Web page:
This may (or may not) be a significant development; either way, context matters
The big Church news this morning was the announcement made by Pope Francis that he is going to create a commission to examine the question of women in the diaconate. Immediately opinions came flying from all quarters, from “it’s about time” on the one hand to “the sky is falling” on the other. Everyone: take a nice big breath, hold it a bit, and let it out. As our British cousins have been saying since 1939, “Keep calm and carry on.” While this is a very significant development, it nonetheless needs to be seen in proper context.
First, this is not really that new. The International Theological Commission (ITC) is a body of theologians charged by the Cardinal Prefect of the Congregation for the Doctrine of the Faith (CDF) to research a variety of theological questions of concern. The Prefect gives the ITC is agenda for a five-year term. For two consecutive terms (that’s ten years) then-Cardinal Ratzinger assigned the topic of women as deacons to the ITC. While no document was released following the first term, a research document was released after the second term in 2002. While hesitant about the question of women as deacons, it concluded that, “in the light of these elements which have been set out in the present historico-theological research document, it pertains to the ministry of discernment which the Lord established in his Church to pronounce authoritatively on this question.” This document itself is not statement of the magisterium, and there has been nothing authoritatively decided about the question.
It seems that the pope would like to move the process along and perhaps arrive at an authoritative response, although – particularly in view of the pope’s warnings about clericalism and the fixation on women clergy working against the move to empower the laity—no one at this point knows what form that authoritative response might take.
Second, as the discussion goes forward, remember that this is ultimately a question, not simply about women in the diaconate, but about a theology of the diaconate overall. Since its renewal by the Second Vatican Council and Pope Paul VI nearly 50 years ago, a growing body of work on the theology of the renewed diaconate has been generated. The diaconate, although an ancient order, is being lived and exercised in a new context in the 21st century, just as the presbyterate and episcopate have continued to evolve. This new commission will have great significance on this fundamental theology of the diaconate itself, a question which will need to be examined prior to the specific questions about women in the diaconate.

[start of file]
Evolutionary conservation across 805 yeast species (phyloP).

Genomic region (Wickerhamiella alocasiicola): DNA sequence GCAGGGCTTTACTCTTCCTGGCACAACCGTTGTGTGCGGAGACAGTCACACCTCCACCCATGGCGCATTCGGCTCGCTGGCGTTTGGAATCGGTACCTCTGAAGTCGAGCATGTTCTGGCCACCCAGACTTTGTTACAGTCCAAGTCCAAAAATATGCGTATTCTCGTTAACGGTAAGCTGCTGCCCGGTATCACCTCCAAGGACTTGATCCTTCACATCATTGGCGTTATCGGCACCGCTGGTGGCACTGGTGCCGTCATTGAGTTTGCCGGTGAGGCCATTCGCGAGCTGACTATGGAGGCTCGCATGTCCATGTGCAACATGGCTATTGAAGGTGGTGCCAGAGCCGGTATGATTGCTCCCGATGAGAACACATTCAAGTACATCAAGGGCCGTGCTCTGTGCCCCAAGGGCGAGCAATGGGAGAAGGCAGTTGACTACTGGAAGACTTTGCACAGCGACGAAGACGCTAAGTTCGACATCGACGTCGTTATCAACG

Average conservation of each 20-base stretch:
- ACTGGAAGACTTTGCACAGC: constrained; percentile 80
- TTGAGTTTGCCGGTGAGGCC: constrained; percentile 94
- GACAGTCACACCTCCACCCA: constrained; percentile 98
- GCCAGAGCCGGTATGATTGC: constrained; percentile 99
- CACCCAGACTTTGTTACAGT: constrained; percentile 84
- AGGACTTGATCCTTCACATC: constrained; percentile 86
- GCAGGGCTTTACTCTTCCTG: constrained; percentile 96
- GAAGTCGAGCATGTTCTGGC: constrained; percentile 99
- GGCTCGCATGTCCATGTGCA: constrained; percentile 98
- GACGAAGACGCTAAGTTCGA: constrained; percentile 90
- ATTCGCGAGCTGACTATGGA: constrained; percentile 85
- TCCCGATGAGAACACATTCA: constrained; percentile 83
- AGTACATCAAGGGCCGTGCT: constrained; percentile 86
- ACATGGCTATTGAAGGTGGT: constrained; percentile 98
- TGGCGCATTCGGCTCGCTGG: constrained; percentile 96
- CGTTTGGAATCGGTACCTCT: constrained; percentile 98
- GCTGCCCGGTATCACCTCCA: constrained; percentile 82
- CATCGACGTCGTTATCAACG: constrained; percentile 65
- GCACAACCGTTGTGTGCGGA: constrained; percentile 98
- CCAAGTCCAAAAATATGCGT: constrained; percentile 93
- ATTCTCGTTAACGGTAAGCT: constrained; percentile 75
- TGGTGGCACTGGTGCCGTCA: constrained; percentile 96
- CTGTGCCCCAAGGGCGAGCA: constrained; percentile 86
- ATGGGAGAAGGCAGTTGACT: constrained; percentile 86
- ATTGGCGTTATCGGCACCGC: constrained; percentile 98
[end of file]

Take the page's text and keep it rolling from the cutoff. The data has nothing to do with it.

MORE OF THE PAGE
Third, the emerging theology of the diaconate distinguishes two “modes of participation” in the one Sacrament of Orders: the priestly (priests and bishops) and the diaconal. In other words, although all orders are ordained and in the clerical state, deacons are not priests. The question will be: does this distinctiveness permit the possible ordination of women as deacons even though, according to existing authoritative teaching of the papal magisterium, women may not be ordained to the presbyterate. Note well: all the prior magisterial teaching on the impossibility of ordaining women has focused only and specifically on ordination to the priesthood, and not on the diaconate. This is why it remains an open and unresolved issue.
Fourth, if women are ordained deacons, it is not a “slippery slope” to ordaining women as priests. I say this based on almost 50 years of a renewed diaconate which is largely exercised by men who are married. We have not seen a run on chanceries demanding that these married deacons be ordained to the priesthood. Remember: the diaconate and the priesthood – while certainly related – are two distinct vocations in the Catholic Church. A vocation to one does not mean a vocation to the other and, since Pope Francis mentioned “Deaconesses,” this study may be resurrecting yet another distinction of duty.
Keep calm, deep breath, raise a prayer, and carry on.
[Editor’s Note: Today’s release of Pope Francis’ full remarks seems to challenge initial reports, and are worth reading in full.]
[Editor’s Note: Take the Poll – The Deacon Debacle]